Create-A-Superstar makes a triumphant return, bringing in some great new ways to alter your own unique, homemade grappler (although this game loses points for, yet again, not allowing me to give my own wrestler Edge’s pay-per-view entrance jacket). On top of that, we’ve got all of last year’s staples – create an arena, a move set, a finisher, your own story lines to play – all refined to near-perfection.
Although WWE’13 perhaps hasn’t bought as much brand new mechanics to the table as in previous years, what they have added in is amazing, none more so than the fantastic, but poorly named, OMG! moments.
OMG! moments are designed to reflect the rare, pay-per-view class moments of the WWE, that make your jaw drop with their superb awesomeness.
When your character has a finisher icon stored, you can let any one of these amazing moments unfold – be it power bombing someone through the announce table, reversing a diving move with a sweet mid-air finisher or tackling them through the barricade. This is the kind of stuff wrestling fans live for, and having this much attention paid to it in the game is a great decision.
The design team has gone through great pains to make sure that the visual experience is as close to watching a TV match as possible – no heads-up displays, camera cuts and replays mid-match, an announce team calling every move you make.
Character models and arenas look damn good too – noticeable step-up from last year – and in-ring movements and actions are considerably more fluid and realistic than they’ve ever been. On top of that, a bunch of new moves have been added, and some of the more dated-looking ones have been updated, making this the most complete wrestling package yet.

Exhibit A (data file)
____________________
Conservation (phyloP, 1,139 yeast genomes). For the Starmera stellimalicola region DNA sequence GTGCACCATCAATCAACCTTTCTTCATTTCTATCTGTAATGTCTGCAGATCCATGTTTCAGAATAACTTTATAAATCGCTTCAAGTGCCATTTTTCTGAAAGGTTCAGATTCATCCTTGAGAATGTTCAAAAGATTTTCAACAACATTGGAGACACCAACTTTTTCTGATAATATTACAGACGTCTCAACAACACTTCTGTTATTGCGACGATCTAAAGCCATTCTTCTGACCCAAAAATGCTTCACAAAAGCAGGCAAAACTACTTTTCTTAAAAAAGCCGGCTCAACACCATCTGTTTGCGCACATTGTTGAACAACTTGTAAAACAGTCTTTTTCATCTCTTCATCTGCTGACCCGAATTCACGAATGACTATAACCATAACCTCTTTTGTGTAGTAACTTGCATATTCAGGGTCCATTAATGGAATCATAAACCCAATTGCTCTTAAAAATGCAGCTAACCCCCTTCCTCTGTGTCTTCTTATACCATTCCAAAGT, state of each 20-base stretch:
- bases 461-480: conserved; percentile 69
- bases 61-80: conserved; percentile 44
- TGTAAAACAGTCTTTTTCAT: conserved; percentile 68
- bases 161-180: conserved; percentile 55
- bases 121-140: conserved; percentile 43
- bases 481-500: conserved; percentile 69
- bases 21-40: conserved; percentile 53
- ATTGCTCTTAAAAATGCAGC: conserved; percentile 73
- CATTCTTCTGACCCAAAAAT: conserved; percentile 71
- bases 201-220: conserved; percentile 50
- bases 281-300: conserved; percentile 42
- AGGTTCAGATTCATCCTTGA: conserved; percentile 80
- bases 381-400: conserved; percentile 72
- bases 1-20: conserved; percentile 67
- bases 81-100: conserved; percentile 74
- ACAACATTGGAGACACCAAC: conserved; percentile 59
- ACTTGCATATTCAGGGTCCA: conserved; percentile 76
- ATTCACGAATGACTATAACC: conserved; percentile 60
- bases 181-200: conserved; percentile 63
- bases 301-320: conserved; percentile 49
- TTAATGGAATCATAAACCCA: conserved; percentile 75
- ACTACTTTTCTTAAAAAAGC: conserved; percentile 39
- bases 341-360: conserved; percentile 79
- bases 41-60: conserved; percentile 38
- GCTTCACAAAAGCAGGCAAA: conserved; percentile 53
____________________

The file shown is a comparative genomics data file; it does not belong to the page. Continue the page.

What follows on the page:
The only issue I encountered while playing this otherwise damn-near perfect wrestling game was with the audio, especially in one specific instance.
One of the key focuses for the game this year was to try and recreate the vocal excitement from the live, stadium crowds the WWE is shot in front of.
For the most part this is excellent, the crowd responds with boos and cheers accordingly and gets riled up when someone is about to do a finisher.
However, I noticed that at some points during the attitude era storyline cinematics the volume ratios were a little bit skewed, and the cheers of the crowd completely overwhelmed the characters in the ring and the announce team calling the action, to the point where they actually couldn’t be heard. I imagine this will be an easy enough problem to patch, so shouldn’t be an issue for long.
The reality of professional wrestling video games is this: it’s not for everyone.
However, for the audience it’s intended for – dedicated WWE fans – this game is pretty close to everything you could ever want.
So if you are a wrestling fan, get out there now and buy this game. It’s awesome.
If you’re not, this is a really great way to get into it.
Give it a shot, and your world will never, evvvvvvvvvvvvveer be the same again.
Two words for ya: Buy it.
Platform: PlayStation 3 / Xbox 360 / Wii
No. of Players: 1 – 2 + Online